Will a Rising Dow Keep Crushing Gold?
The Dow Jones Industrials have been kind to investors recently, with the average today falling just short of setting a seventh record high for the year. Yet even as investors have been willing to take on greater risk in the stock market, they've essentially given up on what had been the longer bull market in precious metals, as gains for SPDR Gold Shares and other gold-tracking investments earlier in 2014 have largely evaporated.
Gold actually surprised most investors with its strength at the beginning of the year, as most had anticipated that the gradual tapering of bond-buying activity under the Federal Reserve's quantitative easing program would spur gold investors to sell off their holdings. But gold jumped almost $200 per ounce to start 2014 before upward momentum died out, and even as interest rates have fallen to unexpected lows, the yellow metal has fallen back below the $1,250 level.
Today's Spot Price
Source: Kitco. As of 4 p.m.
The news from the mining industry has been even worse, as many stocks have actually lost ground after gold's recent retreat. Barrick Gold and Newmont Mining are among the biggest mining stocks to drop this year, with both companies reeling to some extent from their failed merger attempt. The difficulty that Newmont and Barrick had in negotiating a potential combination shows just how challenging it is for miners to join forces, especially during tough times when industry players believe their assets are undervalued by the market at large. Yet it's hard for shareholders to feel comfortable with Barrick and Newmont arguably leaving billions of dollars of potential cost savings and economies of scale on the table.
Why you should care
It's easy to dismiss the precious metals market as a niche sector that you can easily avoid. Many well-known investors believe gold isn't even an investment, pointing to its inability to generate income or to grow. The problem with that assessment is that miners aren't the only companies that rely on a healthy gold industry. Those companies that supply mining equipment to Barrick Gold, Newmont Mining, and others in the industry -- and those suppliers include some well-known members of the Dow Jones Industrials -- have taken big hits from the plunge in precious metals. Dismissing the impact of gold on the rest of the market is dangerously shortsighted.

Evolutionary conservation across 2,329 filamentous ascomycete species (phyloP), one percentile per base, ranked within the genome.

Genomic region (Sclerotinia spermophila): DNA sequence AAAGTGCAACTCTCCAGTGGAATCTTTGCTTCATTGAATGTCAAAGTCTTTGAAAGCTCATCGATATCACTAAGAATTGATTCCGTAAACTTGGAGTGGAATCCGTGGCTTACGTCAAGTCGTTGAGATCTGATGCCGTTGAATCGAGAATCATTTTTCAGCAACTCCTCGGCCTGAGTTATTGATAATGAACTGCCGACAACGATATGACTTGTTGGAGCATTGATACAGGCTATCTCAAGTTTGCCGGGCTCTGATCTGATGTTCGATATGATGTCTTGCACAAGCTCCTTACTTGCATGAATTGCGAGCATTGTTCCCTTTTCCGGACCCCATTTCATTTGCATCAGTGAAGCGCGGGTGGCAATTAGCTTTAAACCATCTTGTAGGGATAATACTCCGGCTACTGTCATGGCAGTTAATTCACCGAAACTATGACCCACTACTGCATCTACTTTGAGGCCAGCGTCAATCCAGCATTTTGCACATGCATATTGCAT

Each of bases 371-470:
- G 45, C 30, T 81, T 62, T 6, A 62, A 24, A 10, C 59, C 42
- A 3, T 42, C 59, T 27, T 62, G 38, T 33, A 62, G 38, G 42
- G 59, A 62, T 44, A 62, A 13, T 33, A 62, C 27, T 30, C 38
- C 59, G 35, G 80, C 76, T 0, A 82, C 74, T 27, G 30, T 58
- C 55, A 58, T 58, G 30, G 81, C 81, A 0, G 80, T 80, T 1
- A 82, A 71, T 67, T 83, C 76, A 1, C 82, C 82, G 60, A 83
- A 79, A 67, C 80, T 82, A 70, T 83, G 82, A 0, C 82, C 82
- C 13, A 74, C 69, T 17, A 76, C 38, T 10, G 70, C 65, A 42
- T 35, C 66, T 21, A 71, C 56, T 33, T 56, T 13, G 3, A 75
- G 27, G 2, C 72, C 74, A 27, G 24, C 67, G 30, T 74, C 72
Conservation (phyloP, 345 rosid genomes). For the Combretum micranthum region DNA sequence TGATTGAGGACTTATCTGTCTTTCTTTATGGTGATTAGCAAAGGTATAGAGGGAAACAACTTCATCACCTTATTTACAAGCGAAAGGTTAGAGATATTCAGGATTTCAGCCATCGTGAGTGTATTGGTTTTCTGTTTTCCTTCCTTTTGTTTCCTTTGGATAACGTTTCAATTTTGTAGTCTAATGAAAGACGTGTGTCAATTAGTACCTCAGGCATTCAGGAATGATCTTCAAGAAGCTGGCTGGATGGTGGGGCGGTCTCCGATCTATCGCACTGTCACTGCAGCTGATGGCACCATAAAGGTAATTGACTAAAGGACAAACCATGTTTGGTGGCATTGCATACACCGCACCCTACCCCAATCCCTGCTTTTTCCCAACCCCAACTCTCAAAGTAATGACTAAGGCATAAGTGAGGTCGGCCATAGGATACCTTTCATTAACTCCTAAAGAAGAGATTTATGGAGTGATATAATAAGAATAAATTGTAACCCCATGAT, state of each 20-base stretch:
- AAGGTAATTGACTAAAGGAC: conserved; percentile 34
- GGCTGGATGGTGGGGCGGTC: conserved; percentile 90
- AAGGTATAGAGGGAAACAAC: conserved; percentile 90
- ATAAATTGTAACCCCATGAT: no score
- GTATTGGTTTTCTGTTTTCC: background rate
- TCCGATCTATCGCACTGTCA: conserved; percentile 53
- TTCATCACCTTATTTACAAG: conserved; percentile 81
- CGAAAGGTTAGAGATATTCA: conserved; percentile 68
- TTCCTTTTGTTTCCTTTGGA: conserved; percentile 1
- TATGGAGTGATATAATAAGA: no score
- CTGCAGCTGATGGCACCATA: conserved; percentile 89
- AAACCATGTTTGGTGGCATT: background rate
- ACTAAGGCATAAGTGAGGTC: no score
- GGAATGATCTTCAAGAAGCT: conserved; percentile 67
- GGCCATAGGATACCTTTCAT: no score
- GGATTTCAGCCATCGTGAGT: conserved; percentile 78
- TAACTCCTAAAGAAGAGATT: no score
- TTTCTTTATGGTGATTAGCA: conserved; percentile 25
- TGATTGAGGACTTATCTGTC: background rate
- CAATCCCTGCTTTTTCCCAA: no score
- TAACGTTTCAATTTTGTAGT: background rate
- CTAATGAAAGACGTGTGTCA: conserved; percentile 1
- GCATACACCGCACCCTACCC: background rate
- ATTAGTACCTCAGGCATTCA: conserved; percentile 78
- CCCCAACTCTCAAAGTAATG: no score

In the short run, the gold market will look closely at the European Central Bank to see if further stimulus moves for Europe's economy could spur a rebound in the yellow metal. Nevertheless, gold's early 2014 attempt to restart its bull market appears to have failed, and given the success that the Dow Jones Industrials and other stock markets have had, few investors appear interested in gold. Without some unexpected cataclysmic event that sends people scurrying for safety, gold could have a tough time holding on to its current level -- let alone regaining its former glory.
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The article Will a Rising Dow Keep Crushing Gold? originally appeared on Fool.com.Dan Caplinger has no position in any stocks mentioned. The Motley Fool has no position in any of the stocks mentioned. Try any of our Foolish newsletter services free for 30 days. We Fools may not all hold the same opinions, but we all believe that considering a diverse range of insights makes us better investors. The Motley Fool has a disclosure policy.
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